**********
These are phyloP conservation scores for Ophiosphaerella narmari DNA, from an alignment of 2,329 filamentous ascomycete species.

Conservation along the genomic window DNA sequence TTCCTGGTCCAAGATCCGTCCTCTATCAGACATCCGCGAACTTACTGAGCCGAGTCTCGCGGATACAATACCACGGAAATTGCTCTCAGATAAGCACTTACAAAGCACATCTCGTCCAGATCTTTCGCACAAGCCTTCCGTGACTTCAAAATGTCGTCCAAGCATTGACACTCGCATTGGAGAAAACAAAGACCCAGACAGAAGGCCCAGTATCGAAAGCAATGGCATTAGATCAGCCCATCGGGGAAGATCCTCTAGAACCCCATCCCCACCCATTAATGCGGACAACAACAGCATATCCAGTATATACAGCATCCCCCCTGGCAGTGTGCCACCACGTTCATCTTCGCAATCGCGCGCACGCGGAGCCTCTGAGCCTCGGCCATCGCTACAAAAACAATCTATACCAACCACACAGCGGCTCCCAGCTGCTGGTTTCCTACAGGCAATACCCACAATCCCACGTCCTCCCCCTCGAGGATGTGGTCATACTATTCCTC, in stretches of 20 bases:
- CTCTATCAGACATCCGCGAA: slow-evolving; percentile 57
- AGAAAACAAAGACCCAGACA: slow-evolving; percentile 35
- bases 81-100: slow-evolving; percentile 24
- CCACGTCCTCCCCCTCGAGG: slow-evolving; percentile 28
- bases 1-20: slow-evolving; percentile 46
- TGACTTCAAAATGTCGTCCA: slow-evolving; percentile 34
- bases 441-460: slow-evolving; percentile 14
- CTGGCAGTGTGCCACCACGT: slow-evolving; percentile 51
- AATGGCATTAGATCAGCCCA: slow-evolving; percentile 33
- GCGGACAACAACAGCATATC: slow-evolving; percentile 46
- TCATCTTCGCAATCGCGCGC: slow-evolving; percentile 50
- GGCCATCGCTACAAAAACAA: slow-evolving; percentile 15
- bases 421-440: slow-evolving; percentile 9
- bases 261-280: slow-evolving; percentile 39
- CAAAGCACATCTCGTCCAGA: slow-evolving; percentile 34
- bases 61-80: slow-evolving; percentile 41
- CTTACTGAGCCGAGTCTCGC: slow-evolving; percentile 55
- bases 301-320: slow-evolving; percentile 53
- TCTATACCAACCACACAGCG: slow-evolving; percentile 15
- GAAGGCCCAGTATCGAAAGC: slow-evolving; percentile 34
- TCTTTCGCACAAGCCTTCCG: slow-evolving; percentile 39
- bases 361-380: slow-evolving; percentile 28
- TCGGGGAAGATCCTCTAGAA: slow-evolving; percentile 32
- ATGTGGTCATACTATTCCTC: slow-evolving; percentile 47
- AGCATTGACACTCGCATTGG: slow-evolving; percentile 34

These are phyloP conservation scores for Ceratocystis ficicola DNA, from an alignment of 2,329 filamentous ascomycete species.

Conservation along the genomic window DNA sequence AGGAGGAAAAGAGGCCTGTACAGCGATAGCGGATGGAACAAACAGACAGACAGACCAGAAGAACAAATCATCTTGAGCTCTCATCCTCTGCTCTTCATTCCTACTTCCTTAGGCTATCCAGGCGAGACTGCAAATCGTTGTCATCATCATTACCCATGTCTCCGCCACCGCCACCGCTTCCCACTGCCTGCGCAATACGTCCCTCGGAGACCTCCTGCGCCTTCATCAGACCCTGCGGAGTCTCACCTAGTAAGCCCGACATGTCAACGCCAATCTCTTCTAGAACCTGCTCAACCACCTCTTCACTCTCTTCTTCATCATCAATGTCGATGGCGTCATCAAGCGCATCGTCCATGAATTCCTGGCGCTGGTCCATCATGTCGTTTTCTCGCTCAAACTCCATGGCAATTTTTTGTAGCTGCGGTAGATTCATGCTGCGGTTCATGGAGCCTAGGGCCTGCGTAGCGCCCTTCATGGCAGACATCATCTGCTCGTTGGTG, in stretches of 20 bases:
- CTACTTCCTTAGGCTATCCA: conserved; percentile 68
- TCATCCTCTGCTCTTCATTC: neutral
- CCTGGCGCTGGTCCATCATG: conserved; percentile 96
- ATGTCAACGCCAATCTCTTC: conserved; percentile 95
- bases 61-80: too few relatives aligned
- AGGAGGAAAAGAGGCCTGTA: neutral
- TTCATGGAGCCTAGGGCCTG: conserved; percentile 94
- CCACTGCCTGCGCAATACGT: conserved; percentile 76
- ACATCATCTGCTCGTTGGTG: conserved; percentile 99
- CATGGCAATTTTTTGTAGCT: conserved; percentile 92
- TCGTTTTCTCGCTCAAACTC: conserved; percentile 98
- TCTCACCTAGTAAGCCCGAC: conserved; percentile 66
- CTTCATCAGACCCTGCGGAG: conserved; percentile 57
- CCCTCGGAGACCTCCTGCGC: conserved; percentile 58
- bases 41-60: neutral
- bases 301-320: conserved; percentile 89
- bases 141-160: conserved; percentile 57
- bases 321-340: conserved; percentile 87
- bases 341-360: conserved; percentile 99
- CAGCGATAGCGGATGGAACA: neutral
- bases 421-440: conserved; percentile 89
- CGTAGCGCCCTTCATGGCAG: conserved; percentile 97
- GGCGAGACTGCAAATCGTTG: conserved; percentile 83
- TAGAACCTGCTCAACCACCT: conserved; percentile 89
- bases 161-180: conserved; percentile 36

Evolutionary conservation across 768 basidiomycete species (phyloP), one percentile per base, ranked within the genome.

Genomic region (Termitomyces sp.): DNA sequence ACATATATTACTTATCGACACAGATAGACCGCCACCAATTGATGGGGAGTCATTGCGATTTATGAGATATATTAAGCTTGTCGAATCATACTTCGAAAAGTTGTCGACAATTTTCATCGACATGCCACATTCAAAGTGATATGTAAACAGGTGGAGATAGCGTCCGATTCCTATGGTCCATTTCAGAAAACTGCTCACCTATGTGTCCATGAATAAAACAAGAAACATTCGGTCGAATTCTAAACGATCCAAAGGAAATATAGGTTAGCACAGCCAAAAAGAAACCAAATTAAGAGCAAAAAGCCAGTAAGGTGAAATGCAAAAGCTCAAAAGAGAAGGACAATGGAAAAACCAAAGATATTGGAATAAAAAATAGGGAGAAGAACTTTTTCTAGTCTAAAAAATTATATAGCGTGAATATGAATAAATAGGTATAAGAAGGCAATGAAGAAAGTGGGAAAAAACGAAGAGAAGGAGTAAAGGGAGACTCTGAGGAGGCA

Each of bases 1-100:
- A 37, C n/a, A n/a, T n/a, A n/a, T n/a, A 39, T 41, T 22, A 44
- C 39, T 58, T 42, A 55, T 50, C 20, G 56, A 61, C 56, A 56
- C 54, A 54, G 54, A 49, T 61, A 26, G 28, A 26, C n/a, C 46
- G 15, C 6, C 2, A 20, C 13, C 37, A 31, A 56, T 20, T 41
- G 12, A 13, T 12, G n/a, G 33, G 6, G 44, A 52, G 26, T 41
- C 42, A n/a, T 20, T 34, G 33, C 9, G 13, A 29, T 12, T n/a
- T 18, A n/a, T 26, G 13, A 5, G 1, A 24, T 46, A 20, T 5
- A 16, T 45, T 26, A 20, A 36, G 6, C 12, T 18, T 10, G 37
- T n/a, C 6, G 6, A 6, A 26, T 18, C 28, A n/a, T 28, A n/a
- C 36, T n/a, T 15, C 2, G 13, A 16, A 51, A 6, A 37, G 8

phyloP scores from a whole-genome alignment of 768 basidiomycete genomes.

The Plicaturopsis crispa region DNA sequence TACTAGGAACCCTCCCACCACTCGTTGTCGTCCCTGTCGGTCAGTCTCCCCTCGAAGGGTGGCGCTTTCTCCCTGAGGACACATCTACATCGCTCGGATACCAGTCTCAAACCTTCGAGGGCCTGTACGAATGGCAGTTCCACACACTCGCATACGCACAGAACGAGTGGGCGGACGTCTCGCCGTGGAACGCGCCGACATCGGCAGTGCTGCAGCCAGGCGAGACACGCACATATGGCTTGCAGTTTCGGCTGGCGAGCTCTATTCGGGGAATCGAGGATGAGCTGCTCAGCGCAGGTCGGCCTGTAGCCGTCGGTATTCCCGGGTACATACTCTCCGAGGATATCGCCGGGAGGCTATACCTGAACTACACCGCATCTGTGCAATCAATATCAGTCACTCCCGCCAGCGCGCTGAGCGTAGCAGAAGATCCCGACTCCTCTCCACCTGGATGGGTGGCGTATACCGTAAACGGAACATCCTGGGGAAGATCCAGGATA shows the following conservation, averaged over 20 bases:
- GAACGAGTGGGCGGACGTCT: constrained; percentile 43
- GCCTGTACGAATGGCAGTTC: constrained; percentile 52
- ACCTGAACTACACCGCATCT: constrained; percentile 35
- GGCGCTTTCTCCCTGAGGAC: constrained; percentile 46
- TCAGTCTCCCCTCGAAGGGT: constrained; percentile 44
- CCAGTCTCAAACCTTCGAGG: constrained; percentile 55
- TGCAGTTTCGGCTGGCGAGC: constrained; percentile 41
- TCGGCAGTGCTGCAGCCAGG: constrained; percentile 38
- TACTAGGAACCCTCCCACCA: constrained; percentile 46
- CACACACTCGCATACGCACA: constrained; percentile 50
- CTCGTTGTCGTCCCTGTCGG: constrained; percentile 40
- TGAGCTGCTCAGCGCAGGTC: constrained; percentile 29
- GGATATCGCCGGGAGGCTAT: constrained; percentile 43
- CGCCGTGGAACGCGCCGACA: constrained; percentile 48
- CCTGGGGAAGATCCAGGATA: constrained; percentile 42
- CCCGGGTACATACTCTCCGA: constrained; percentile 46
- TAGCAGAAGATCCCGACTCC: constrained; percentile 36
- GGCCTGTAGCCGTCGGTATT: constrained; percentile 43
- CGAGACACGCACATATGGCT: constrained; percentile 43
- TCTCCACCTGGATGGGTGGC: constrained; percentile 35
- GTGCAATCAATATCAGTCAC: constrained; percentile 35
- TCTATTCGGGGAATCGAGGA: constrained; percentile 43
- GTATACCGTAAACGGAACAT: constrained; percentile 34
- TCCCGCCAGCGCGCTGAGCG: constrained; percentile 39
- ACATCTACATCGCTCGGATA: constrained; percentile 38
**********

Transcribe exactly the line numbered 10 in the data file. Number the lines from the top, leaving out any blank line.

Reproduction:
- CTGGCAGTGTGCCACCACGT: slow-evolving; percentile 51